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Reply #4: Update: Report of meeting in St. Pete last night on large-scale fish farming in the Gulf [View All]

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seafan Donating Member (1000+ posts) Send PM | Profile | Ignore Tue Dec-11-07 08:58 AM
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4. Update: Report of meeting in St. Pete last night on large-scale fish farming in the Gulf
Unlikely allies oppose gulf fish farming

By STEPHEN NOHLGREN
December 11, 2007


ST. PETERSBURG - From pollution, to hurricanes to animal cruelty, federal regulators got an earful Monday night from people worried about offshore fish farming in the Gulf of Mexico.

.....

A public hearing Monday night, however, created a rare scene in fish-policy circles: About 70 commercial fishermen, recreational fishermen, environmentalists and just plain citizens - who are often adversaries - cheered each other on for a mutual cause.

They almost all hate the idea.

"This seems counterproductive to what we are trying to do with coastal pollution from the land. Now you are talking about putting it out in the ocean," said Cathy Harrelson of the Suncoast Sierra Club. "It's kind of like an IV. It goes straight in."

.....

Though fish waste, excess feed and veterinary medicines have degraded water in some near-shore farms, like the salmon industry, regulators have said that aquaculture cages off Florida probably would be submerged 20 to 50 miles offshore. Currents would disperse any pollutants.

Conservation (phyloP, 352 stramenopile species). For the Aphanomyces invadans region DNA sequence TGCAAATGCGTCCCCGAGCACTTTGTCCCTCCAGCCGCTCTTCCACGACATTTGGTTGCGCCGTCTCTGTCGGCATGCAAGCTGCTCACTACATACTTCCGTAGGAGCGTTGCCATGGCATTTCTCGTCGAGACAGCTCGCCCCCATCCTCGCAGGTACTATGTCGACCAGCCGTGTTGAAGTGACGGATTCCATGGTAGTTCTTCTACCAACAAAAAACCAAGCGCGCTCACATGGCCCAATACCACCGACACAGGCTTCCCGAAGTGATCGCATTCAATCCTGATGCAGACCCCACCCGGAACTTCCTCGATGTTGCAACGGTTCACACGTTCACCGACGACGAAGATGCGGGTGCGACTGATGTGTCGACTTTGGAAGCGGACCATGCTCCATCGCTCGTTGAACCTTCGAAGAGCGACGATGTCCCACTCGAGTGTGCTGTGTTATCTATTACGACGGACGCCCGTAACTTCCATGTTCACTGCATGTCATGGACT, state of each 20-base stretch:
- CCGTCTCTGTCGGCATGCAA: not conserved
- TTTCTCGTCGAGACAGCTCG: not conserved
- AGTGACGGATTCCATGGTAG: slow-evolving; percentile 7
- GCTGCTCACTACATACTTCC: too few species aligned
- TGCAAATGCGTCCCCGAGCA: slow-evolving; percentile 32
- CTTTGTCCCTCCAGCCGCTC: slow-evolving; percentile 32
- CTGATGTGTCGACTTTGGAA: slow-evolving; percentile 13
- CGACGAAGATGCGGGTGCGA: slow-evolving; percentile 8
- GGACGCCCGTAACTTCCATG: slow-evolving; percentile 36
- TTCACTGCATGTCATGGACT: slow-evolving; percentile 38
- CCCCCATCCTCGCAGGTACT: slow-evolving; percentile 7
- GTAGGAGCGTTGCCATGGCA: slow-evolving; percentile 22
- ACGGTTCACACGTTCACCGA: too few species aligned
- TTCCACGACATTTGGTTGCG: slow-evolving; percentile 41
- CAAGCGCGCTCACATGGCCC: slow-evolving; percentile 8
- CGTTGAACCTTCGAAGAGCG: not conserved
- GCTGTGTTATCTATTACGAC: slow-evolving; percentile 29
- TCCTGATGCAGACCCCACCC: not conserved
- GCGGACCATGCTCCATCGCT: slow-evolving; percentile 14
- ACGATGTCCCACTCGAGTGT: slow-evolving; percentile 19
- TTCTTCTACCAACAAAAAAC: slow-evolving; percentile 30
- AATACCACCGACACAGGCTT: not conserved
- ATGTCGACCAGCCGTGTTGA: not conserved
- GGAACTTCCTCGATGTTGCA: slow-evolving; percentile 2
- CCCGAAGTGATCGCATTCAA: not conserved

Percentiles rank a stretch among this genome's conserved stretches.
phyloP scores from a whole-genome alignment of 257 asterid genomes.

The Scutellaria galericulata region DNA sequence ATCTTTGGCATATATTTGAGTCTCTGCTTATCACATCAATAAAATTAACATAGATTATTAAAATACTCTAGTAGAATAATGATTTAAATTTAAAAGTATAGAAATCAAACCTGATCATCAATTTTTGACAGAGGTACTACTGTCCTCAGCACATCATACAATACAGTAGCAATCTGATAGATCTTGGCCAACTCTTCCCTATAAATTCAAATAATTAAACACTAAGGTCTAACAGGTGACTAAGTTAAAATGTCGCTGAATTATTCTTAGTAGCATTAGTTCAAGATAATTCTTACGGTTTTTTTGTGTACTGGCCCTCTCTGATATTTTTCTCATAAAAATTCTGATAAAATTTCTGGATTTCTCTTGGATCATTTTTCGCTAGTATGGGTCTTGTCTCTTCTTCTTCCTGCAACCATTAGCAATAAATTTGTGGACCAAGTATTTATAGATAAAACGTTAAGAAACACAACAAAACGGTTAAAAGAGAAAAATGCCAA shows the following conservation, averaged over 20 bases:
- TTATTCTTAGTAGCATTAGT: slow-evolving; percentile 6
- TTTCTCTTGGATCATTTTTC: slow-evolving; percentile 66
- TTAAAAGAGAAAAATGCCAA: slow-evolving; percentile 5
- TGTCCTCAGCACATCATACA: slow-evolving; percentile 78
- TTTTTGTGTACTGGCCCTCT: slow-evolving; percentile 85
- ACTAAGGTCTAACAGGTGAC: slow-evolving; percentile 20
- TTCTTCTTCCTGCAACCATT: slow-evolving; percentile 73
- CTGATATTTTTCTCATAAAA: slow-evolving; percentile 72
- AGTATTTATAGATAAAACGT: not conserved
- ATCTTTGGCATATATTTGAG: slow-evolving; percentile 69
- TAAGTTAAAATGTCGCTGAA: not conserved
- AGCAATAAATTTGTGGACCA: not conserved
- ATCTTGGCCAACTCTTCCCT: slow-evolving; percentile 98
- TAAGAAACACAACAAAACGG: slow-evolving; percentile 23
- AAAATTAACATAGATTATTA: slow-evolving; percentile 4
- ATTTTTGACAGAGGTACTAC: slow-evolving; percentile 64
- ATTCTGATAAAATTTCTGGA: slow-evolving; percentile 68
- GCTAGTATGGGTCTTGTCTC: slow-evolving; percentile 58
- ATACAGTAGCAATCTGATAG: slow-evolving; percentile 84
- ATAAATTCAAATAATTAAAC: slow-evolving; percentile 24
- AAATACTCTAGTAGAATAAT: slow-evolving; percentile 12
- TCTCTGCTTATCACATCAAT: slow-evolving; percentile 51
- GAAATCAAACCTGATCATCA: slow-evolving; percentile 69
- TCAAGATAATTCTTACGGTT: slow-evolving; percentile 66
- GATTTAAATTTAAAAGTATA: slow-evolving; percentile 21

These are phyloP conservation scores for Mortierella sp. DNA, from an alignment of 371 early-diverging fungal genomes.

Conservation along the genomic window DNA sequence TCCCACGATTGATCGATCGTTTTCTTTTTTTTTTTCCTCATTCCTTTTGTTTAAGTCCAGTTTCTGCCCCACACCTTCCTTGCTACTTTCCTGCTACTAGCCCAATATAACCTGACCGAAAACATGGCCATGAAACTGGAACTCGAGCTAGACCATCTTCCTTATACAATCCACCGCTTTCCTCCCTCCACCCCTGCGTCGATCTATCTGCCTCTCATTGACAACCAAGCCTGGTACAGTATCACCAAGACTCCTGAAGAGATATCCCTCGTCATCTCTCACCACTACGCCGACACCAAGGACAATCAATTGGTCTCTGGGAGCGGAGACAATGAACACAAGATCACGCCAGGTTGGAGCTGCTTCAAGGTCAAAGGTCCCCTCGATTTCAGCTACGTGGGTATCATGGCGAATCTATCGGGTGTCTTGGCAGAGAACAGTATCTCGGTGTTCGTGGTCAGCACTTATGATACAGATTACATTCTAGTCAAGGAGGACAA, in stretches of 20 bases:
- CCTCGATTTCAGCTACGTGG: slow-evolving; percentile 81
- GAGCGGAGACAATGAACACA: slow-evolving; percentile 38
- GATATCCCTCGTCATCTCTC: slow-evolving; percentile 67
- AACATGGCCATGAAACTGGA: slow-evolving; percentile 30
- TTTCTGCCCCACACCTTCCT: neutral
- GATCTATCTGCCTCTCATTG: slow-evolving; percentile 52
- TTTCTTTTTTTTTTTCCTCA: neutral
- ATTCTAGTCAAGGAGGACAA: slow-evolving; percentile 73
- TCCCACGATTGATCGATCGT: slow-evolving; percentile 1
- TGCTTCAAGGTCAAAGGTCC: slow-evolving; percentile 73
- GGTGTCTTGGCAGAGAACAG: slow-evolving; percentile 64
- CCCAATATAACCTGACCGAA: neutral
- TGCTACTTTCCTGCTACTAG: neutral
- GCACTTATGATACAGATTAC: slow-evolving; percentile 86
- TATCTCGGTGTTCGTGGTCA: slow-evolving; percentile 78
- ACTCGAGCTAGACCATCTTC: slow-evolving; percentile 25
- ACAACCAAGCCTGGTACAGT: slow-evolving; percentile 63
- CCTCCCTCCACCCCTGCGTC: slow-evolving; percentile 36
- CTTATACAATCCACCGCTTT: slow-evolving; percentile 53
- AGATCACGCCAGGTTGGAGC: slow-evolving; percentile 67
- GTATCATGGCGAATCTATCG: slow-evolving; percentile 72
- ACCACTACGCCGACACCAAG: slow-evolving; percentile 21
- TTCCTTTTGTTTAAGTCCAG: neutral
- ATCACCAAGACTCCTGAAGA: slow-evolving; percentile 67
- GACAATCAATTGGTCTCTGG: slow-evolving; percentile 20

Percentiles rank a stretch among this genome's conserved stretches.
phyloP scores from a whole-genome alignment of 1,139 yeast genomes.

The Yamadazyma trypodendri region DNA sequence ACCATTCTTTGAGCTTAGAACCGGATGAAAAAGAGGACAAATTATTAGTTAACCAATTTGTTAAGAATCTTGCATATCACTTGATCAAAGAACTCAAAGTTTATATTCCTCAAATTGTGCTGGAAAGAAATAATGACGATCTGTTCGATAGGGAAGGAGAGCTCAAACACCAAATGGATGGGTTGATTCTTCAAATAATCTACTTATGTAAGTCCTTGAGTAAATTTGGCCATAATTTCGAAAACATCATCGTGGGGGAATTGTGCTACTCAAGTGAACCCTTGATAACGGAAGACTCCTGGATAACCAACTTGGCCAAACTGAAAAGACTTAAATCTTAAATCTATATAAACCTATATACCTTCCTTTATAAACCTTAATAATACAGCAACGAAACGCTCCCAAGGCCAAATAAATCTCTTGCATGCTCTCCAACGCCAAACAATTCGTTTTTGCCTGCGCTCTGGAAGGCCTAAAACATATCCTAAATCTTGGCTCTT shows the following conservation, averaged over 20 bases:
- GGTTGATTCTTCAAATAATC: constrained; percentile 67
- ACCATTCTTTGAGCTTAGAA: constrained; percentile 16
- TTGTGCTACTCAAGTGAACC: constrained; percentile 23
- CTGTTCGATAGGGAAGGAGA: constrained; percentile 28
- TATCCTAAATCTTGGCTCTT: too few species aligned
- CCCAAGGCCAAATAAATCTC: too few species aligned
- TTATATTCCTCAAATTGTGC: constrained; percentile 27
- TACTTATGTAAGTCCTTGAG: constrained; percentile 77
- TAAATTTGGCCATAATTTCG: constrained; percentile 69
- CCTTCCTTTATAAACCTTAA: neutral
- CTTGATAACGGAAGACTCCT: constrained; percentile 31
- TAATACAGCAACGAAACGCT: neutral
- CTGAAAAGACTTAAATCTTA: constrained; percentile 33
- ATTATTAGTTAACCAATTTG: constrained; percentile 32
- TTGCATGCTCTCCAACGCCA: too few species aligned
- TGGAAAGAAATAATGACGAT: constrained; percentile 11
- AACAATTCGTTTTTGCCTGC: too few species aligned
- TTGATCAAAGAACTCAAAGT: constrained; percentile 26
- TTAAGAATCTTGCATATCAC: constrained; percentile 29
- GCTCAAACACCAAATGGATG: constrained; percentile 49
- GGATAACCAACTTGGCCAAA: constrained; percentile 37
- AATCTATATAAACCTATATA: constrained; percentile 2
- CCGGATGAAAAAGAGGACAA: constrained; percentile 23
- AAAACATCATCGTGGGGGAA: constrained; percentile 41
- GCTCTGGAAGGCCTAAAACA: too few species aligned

Though the proposed rules would forbid nonnative species, speakers wondered what would happen if thousands of fish bred from the same parents got out of their cages. "We live in the hurricane capital of the world," said Sal Versaggi, a Tampa shrimp processor. "What's going to happen to those pens in a hurricane? There is going to be escapement. What will happen with our wild stocks?"

Modern mariculture cages, about the size of four-bedroom houses, might hold 7,000 to 10,000 fish.

.....

"This is not a mom-and-pop operation," said University of South Florida biologist John Ogden. "This is a major industrial operation and should be treated as such."
Though the proposed rules would eventually set standards for genetic diversity, health conditions and environmental monitoring, scientists don't know enough about the gulf's bottom, currents and creatures to keep proper tabs, Ogden said.

.....

"This is going on in China. This is going on Mexico. If we don't put in regulations, it's going to be happening somewhere else," ( Melissa Thompson of the Institute for Biomedical Philosophy) said.



(What is THAT supposed to mean?? Just because China and Mexico do it, we must also? For crying out loud, give us a break.)



The management council may vote on the regulations at its next meeting in January, which will be held in St. Petersburg.
"There should be causes for concern. It's a new and untried area," said council member Bob Gill, a commercial fisherman from Crystal River who chaired the hearing.
"What the council is trying to do is define what is okay and what is not okay before someone comes in and wants to try it."



This is a foot in the door to behemoth corporations to steamroll in for profit, at the expense of our waters, our coastline and our local fishing industry. And that doesn't include the unintended consequences as yet unforeseen.

This must be opposed.

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